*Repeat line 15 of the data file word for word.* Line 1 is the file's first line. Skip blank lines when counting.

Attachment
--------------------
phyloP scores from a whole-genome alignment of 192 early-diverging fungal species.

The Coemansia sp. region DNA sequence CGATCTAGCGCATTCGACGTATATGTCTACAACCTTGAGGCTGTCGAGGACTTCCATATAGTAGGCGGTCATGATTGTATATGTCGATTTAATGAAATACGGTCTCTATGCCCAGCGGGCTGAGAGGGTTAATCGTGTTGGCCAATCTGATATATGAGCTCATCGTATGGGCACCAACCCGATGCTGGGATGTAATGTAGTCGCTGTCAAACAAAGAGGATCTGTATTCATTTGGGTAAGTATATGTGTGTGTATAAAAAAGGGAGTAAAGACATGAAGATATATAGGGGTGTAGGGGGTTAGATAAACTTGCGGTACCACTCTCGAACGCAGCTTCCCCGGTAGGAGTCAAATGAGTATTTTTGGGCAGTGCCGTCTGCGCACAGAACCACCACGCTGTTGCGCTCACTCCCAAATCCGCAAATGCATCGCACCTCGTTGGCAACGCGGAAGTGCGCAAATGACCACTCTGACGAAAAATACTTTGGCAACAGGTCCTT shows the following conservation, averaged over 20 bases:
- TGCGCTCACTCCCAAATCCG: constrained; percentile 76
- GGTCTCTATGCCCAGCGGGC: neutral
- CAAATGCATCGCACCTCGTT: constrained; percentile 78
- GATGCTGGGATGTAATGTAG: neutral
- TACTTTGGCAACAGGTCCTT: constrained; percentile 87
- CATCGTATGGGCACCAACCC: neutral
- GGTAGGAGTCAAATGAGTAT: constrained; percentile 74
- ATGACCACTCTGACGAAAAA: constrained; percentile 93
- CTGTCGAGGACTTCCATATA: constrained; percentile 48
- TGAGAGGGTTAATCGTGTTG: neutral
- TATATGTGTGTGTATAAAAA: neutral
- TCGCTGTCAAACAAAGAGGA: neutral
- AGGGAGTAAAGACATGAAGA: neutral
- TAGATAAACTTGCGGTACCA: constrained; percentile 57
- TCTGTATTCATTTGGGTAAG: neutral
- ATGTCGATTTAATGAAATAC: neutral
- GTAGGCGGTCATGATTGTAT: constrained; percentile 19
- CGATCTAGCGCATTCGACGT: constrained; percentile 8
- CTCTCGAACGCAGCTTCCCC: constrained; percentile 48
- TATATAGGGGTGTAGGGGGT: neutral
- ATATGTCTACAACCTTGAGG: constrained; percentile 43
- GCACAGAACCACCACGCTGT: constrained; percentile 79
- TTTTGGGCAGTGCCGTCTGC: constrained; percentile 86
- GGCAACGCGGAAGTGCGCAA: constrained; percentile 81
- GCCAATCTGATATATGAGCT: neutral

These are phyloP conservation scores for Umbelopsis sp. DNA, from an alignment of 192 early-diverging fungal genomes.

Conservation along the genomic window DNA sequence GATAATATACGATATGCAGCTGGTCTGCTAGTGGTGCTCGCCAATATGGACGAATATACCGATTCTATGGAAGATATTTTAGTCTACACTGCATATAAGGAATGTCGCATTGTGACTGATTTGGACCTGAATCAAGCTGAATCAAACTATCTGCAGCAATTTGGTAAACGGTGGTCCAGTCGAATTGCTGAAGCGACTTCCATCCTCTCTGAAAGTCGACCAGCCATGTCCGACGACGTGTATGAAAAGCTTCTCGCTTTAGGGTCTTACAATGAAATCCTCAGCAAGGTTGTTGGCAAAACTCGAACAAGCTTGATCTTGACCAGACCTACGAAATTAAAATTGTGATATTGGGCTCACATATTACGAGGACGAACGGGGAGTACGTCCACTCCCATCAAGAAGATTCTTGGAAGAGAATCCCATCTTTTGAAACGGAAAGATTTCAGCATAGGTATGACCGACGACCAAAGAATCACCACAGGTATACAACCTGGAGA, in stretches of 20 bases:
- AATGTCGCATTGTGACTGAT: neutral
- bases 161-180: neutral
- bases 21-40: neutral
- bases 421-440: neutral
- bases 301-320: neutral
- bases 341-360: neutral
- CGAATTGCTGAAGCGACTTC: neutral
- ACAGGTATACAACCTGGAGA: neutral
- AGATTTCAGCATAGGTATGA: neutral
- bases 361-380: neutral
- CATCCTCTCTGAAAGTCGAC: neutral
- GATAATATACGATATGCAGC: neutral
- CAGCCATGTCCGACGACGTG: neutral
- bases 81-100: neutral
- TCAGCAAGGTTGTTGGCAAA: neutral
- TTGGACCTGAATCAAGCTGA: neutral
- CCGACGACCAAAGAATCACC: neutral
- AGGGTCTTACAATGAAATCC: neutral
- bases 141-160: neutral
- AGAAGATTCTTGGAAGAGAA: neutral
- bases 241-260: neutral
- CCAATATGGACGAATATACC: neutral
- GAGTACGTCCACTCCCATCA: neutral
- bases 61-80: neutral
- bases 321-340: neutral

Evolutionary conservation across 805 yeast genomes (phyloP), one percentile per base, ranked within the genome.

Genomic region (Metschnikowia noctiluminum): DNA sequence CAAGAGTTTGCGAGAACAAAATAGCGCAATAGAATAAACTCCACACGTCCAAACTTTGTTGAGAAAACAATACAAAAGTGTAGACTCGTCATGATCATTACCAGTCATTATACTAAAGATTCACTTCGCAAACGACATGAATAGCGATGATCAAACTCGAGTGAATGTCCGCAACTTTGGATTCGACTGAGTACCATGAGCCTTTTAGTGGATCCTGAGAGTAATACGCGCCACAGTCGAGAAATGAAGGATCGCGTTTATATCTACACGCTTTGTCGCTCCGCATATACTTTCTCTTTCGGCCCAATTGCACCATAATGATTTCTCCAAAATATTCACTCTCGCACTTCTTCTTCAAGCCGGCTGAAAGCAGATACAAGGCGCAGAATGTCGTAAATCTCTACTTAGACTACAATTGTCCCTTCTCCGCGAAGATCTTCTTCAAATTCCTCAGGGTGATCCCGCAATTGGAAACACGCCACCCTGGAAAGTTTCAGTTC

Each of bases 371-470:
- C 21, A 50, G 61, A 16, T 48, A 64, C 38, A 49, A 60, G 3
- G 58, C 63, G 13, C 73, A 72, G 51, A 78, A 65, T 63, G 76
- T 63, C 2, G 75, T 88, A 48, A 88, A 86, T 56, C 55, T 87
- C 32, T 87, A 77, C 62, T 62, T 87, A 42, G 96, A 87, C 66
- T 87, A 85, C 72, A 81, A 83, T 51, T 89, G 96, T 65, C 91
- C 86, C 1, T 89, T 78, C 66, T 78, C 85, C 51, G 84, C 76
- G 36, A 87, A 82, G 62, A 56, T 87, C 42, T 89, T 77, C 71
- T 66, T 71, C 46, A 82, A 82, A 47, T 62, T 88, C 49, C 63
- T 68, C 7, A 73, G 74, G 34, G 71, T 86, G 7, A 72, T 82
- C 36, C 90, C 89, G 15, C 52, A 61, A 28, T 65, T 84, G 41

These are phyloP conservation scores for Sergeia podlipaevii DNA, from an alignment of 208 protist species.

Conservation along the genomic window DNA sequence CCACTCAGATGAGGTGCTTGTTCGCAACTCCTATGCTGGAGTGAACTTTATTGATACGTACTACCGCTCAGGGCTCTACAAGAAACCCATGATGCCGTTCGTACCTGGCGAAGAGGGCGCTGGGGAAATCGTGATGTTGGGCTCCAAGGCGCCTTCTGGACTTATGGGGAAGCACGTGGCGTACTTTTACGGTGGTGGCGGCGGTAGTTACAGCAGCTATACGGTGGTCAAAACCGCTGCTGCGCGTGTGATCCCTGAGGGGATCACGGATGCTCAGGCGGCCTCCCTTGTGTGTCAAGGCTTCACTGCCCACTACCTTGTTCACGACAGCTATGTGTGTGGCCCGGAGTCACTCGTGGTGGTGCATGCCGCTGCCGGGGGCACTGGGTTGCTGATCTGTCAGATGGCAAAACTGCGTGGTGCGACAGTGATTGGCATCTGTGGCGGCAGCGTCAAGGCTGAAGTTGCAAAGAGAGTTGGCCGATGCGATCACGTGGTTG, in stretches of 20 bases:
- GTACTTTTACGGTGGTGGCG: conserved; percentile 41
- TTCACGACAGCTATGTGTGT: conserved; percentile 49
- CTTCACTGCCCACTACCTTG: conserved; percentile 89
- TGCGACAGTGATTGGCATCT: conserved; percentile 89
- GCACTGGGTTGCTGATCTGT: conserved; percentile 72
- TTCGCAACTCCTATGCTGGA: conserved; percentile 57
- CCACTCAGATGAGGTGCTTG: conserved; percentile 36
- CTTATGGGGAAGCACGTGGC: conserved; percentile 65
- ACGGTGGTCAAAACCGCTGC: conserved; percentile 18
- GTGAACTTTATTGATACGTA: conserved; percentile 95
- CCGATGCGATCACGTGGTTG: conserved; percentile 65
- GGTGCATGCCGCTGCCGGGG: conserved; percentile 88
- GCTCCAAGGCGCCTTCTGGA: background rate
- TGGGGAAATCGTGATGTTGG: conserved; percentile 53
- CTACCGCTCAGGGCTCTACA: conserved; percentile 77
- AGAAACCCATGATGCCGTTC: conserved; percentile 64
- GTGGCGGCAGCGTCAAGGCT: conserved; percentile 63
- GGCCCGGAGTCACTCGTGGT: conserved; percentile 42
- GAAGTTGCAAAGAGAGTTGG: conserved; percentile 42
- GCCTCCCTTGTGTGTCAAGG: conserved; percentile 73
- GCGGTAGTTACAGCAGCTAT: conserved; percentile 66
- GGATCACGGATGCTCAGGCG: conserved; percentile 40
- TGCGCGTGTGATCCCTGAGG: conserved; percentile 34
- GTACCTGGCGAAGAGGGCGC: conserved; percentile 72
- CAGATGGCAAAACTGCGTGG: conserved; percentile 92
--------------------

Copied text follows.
- AGGGAGTAAAGACATGAAGA: neutral